The Village Veterinarian
Pretty much since she could talk Dr. Christine Polaneczky knew she wanted to be a veterinarian. A vet of 18 years and cat mom to seven, Polaneczky recalls her father always having pets during her childhood. She stayed involved in the animals’ care.
“I always had a love of animals,” Polaneczky said from her office of six years at The Village Veterinarian.
She and her staff of five see over 4,000 pets per year. In the beginning, Polaneczky provided care for rabbits and ferrets, as well as more common patients - cats and dogs - but allergies caused her to limit the practice to only cats and dogs.
While pets are often given during the holidays or birthdays, Polaneczky, cautions families to do a bit of research before welcoming a new addition. Polaneczky recommends considering adopting a cat or dog that needs a forever home. Spending extended time with them or fostering one first is a great way to get to know a potential new pet. If a purebred pet is wanted, different breeds of cats and dogs have different personalities and needs. The American Kennel Club is a good resource to learn more about various dog breeds, while the Cat Fanciers’ Association is a great tool for finding out more about cats.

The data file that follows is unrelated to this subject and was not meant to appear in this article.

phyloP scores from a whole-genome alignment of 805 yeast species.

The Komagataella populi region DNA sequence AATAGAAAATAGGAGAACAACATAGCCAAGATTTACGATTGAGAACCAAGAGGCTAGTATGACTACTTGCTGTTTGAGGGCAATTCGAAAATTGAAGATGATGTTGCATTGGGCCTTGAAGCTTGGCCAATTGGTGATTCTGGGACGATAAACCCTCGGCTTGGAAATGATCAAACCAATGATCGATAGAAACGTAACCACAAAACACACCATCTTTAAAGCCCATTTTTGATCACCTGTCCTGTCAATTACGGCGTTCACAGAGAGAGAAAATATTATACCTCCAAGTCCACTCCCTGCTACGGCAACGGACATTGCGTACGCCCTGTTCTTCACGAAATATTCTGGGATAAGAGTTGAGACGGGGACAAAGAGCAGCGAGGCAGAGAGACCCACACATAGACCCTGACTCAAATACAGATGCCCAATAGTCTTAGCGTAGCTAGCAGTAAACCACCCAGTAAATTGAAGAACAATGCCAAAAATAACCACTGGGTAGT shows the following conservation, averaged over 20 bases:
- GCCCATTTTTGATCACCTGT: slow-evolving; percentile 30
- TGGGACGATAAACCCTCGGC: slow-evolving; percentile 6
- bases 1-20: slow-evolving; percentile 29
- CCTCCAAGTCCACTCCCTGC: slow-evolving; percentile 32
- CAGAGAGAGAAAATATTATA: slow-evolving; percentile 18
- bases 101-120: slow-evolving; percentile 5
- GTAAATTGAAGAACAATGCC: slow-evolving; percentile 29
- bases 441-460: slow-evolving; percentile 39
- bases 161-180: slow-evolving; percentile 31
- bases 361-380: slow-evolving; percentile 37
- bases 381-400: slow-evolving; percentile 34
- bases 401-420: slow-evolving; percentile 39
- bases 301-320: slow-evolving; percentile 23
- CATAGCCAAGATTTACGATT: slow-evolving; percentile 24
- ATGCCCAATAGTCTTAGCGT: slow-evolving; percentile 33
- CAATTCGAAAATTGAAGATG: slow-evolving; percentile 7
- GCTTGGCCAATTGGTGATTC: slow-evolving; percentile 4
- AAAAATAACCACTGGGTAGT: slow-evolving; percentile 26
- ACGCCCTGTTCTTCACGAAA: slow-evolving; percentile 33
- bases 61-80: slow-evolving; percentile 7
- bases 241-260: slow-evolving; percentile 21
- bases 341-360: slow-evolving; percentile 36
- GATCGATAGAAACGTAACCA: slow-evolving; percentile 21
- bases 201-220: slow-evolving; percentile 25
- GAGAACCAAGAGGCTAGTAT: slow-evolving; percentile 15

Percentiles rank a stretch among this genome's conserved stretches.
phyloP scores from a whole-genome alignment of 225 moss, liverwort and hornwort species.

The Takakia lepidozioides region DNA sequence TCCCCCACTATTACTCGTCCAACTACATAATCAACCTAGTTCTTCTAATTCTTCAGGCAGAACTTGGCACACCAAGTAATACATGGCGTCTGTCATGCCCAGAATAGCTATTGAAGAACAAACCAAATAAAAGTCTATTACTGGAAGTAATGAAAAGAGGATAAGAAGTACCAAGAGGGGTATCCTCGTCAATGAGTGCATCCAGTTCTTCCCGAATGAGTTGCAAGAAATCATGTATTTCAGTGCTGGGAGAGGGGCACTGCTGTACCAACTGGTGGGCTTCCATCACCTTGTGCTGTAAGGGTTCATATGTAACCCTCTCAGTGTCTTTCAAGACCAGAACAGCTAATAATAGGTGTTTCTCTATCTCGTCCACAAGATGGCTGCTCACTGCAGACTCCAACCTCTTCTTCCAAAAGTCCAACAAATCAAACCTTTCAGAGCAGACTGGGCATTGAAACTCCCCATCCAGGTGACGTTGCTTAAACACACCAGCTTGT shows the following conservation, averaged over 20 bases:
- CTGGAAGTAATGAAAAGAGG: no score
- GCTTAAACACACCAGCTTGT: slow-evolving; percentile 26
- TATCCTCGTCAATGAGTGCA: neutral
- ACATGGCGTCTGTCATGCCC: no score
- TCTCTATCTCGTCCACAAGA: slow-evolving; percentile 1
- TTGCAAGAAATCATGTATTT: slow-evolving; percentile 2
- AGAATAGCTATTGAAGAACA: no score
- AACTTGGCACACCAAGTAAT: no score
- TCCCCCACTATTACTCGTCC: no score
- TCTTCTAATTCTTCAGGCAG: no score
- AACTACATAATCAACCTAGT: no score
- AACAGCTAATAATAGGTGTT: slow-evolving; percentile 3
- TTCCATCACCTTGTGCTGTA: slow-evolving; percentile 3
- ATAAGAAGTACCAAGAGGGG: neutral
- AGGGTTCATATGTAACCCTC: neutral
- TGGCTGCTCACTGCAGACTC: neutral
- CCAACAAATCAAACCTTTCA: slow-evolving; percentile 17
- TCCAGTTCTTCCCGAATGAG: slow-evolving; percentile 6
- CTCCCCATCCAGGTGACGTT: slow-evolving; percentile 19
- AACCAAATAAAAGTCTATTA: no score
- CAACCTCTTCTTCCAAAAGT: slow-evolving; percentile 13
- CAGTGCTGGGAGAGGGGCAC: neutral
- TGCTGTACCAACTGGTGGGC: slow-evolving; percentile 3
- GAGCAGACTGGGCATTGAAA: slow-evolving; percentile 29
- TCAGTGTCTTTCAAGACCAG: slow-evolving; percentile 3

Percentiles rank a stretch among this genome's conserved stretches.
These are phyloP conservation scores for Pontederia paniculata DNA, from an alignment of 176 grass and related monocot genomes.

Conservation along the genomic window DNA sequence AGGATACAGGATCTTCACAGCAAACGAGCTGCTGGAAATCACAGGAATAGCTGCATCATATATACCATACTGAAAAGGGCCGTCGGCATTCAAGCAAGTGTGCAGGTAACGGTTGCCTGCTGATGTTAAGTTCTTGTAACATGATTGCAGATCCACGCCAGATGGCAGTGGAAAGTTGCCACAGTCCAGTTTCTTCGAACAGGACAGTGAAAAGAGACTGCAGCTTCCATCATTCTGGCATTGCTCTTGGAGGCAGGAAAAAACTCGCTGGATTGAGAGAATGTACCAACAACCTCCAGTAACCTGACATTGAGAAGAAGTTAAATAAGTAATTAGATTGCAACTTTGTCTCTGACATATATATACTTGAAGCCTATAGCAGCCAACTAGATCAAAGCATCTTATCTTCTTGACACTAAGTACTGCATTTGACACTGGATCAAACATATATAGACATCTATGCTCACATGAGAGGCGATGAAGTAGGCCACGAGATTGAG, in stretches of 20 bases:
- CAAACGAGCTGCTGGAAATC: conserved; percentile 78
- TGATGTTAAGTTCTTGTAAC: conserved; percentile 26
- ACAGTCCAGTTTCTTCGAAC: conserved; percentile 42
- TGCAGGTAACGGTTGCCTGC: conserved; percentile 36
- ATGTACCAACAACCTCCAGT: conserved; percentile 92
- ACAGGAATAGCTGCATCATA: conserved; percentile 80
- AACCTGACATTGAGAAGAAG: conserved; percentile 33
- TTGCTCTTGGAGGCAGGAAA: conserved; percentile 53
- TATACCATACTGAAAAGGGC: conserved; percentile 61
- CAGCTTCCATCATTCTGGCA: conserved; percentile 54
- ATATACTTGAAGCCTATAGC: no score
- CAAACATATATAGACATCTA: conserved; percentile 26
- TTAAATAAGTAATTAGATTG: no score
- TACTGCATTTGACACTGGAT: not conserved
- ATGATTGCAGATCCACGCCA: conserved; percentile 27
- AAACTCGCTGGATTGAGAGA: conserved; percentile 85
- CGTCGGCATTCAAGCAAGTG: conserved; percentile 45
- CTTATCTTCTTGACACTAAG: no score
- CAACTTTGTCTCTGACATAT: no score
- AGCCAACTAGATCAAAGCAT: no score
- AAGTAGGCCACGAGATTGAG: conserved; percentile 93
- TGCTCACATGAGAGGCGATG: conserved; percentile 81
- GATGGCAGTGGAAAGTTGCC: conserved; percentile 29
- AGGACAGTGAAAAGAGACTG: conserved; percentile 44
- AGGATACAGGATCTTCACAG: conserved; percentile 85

Polaneczky, who worked in other veterinary practices before opening her own, said her practice’s longer appointments give pets and owners a chance to “become like family.” For annual health visits, she sees pets for 20 minutes and spends 30 to 40 minutes with animals during sick visits. “After working at multiple places, you get a feel for what works for you,” she said. The benefit of spending more time is that, “I get to actually know my clients and work with them.”
The Village Veterinarian offers annual checkups, as well as dental care, emergency care, behavioral and dietary counseling, microchipping, radiology services and surgical care. As pets age, Polaneczky recommends bi-annual checkups to closely monitor for issues that can be treated to improve quality of life.
Dental disease is one of the most common ailments in pets. If left untreated, it can lead to bleeding gums. This allows bacteria from the mouth getting into the bloodstream and potentially leading to infections in other organs.
Allergies to anything from food to pollen to dust mites and more are one of the most common problems seen in pets. This is one of the most commonly treated conditions at The Village Veterinarian.
Navigating pets’ various health needs can seem overwhelming for pet owners, but by taking the extra time to get to know her human and animal clients Polaneczky can offer guidance throughout the pets’ life.
“By spending time with the client and their pet, the client and I can determine the best care for their pet in a way that works for the client.”
To learn more
The Village Veterinarian is located at 489 S. Oxford Valley Road in the Fairless Hills Shopping Center. Hours are Monday 9 a.m. to 6 p.m., Tuesday 9 a.m. to 7 p.m., Wednesday noon to 6 p.m., Thursday 11 a.m. to 7 p.m., Friday 9 a.m. to 3 p.m. and Saturday 9 a.m. to 1 p.m. For more information, visit http://www.villagevetpa.net/, or call 215-945-7900.